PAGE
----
An Inside Look: The Death of a Clunker

Ford tech offers a behind the scenes look into administering the "clunker bomb."

July 31, 2009, 4:50 PM

August 3, 2009— -- Whether or not Cash for Clunkers gets a new lease on life this week, many dealers will continue to face the unusual task of having to permanently disable the gas-guzzlers they've collected as part of the program.

"It's kind of a process that we're not used to at the dealership," said Shawn Lynes, general manager for Sheehy Ford in Gaithersburg, Md., "We're used to vehicles coming in with problems, we fix them and get them back on the road... our technicians are now having to kill these vehicles."

Before the clunkers are shipped off to the scrap yard, Lynes says a technician must first render obsolete the cars' engines and then certify they will never consume gasoline again. He says the certification is essential in order to receive the federal credit under the program, which requires gas guzzlers that are traded in be taken out of service to help lower the nations demand for gasoline, and curb air pollution.

Lynes and technician Jacob Henning demonstrated for ABC News the process of killing a clunker -- a black 2001 Ford Explorer Sport.

"This could have been a pretty good car for somebody," said Lynes as the SUV took its final drive. The Explorer appeared to be in good physical condition and only had 100,000 miles.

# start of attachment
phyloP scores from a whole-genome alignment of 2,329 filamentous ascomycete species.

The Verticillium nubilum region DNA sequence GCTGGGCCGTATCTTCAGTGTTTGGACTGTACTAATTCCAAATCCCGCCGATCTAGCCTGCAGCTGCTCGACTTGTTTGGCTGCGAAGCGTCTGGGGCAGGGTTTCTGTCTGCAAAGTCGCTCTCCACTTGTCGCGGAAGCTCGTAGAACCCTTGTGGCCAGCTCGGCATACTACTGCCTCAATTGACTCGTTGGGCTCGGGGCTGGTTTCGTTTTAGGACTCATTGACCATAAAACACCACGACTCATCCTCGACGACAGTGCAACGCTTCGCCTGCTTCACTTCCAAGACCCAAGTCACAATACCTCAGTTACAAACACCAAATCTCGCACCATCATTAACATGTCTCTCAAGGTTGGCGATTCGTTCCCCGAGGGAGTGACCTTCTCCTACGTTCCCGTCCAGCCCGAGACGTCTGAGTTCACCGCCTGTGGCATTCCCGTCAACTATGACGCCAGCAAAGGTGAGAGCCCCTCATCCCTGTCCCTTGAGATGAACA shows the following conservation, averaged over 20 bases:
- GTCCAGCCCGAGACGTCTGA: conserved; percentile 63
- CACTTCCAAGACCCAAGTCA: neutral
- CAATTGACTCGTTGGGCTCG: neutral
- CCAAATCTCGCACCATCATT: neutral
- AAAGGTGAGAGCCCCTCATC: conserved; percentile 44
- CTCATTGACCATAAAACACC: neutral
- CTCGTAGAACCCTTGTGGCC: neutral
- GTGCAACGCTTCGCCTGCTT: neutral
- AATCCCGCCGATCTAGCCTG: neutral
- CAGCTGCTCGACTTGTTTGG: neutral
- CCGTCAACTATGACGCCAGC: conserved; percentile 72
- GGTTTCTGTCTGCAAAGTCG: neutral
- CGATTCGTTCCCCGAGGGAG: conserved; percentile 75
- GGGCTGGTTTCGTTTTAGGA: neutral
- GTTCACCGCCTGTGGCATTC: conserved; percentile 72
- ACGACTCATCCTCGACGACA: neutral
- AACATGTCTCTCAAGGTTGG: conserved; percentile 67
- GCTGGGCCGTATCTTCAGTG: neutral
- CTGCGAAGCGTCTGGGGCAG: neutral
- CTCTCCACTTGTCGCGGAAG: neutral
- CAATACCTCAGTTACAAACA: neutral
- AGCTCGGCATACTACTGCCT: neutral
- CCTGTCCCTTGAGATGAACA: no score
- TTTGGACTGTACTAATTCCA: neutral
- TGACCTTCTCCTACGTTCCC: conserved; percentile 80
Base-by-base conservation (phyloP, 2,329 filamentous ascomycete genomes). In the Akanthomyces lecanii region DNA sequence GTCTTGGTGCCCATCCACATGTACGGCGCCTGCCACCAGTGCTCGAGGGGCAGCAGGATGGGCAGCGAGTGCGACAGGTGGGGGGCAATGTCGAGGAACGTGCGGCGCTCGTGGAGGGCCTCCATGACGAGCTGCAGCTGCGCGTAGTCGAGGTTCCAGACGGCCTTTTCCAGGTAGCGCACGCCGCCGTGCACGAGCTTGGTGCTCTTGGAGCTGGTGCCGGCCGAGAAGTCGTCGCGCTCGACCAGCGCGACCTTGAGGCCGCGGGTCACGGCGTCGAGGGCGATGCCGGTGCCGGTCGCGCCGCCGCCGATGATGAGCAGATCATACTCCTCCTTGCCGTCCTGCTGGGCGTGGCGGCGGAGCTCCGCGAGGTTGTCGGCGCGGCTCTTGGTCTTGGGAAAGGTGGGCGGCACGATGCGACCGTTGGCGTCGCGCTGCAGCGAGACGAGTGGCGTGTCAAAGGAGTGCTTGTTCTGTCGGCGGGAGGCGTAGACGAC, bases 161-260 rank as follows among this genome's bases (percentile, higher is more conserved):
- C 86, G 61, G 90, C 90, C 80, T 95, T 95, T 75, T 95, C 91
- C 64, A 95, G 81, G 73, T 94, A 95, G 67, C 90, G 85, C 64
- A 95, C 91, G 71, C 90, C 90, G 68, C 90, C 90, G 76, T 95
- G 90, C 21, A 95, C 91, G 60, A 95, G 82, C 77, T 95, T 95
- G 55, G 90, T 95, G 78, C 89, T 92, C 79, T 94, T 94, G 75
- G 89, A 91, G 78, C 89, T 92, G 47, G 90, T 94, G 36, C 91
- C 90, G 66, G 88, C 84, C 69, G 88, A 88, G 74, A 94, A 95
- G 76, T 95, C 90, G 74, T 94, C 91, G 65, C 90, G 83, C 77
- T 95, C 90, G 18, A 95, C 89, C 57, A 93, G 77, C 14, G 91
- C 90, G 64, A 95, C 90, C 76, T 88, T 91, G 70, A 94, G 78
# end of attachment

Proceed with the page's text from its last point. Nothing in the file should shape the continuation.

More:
But it gets 16 miles per gallon. And since it was traded in for a newer, more fuel efficient car under the Cash for Clunkers program, Lynes said he has to make sure it never drives again.

Lynes watched as Henning drained the oil from the Explorer's engine. Then, lifting the hood, Henning poured a jug of "Clunker Bomb" -- a sodium silicate solution -- into the engine chamber. The liquid mix hardens as the engine runs, causing it to irreversibly seize up.

Henning revved the engine at 2,000 to 5,000 rpm's, and a little over 3 minutes later the engine sputtered to its death.

"It's dead," Henning said.

Lynes said his dealership has performed more than 20 clunker-disabling procedures since the start of the program.

"The first one yesterday died at exactly 3:01," said Lynes smiling and pointing to his watch.

Lynes says a salvage service will come to claim the nearly two dozen dead clunkers sitting at the back of his lot. Red paint on their windshields identifies that the cars are "DEAD."

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